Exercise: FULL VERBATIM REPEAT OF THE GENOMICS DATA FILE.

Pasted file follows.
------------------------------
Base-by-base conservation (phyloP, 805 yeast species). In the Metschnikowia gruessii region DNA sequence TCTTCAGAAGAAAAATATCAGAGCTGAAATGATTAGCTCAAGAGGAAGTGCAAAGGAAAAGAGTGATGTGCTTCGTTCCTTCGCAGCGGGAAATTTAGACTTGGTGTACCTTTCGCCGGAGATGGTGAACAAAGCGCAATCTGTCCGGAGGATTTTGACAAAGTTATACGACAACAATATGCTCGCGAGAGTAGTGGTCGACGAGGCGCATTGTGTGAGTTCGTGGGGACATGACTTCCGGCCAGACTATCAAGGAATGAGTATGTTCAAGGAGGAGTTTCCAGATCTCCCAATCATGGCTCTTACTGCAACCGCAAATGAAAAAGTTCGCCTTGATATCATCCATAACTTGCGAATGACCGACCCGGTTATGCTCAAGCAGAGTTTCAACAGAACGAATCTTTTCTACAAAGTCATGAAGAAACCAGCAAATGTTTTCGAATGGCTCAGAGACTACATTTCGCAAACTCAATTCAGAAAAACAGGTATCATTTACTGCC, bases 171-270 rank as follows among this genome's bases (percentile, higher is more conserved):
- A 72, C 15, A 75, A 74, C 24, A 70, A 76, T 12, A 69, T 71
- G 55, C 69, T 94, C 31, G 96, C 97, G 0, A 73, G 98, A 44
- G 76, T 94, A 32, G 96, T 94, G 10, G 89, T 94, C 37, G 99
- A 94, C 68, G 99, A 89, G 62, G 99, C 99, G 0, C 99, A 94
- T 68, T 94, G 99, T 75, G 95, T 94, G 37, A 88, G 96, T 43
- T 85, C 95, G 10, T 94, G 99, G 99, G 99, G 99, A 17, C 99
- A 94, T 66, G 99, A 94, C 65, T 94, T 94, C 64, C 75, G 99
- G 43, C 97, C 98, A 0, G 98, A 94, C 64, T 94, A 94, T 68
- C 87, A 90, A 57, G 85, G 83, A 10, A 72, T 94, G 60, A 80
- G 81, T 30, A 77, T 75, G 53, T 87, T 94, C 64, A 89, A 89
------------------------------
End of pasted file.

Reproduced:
Base-by-base conservation (phyloP, 805 yeast species). In the Metschnikowia gruessii region DNA sequence TCTTCAGAAGAAAAATATCAGAGCTGAAATGATTAGCTCAAGAGGAAGTGCAAAGGAAAAGAGTGATGTGCTTCGTTCCTTCGCAGCGGGAAATTTAGACTTGGTGTACCTTTCGCCGGAGATGGTGAACAAAGCGCAATCTGTCCGGAGGATTTTGACAAAGTTATACGACAACAATATGCTCGCGAGAGTAGTGGTCGACGAGGCGCATTGTGTGAGTTCGTGGGGACATGACTTCCGGCCAGACTATCAAGGAATGAGTATGTTCAAGGAGGAGTTTCCAGATCTCCCAATCATGGCTCTTACTGCAACCGCAAATGAAAAAGTTCGCCTTGATATCATCCATAACTTGCGAATGACCGACCCGGTTATGCTCAAGCAGAGTTTCAACAGAACGAATCTTTTCTACAAAGTCATGAAGAAACCAGCAAATGTTTTCGAATGGCTCAGAGACTACATTTCGCAAACTCAATTCAGAAAAACAGGTATCATTTACTGCC, bases 171-270 rank as follows among this genome's bases (percentile, higher is more conserved):
- A 72, C 15, A 75, A 74, C 24, A 70, A 76, T 12, A 69, T 71
- G 55, C 69, T 94, C 31, G 96, C 97, G 0, A 73, G 98, A 44
- G 76, T 94, A 32, G 96, T 94, G 10, G 89, T 94, C 37, G 99
- A 94, C 68, G 99, A 89, G 62, G 99, C 99, G 0, C 99, A 94
- T 68, T 94, G 99, T 75, G 95, T 94, G 37, A 88, G 96, T 43
- T 85, C 95, G 10, T 94, G 99, G 99, G 99, G 99, A 17, C 99
- A 94, T 66, G 99, A 94, C 65, T 94, T 94, C 64, C 75, G 99
- G 43, C 97, C 98, A 0, G 98, A 94, C 64, T 94, A 94, T 68
- C 87, A 90, A 57, G 85, G 83, A 10, A 72, T 94, G 60, A 80
- G 81, T 30, A 77, T 75, G 53, T 87, T 94, C 64, A 89, A 89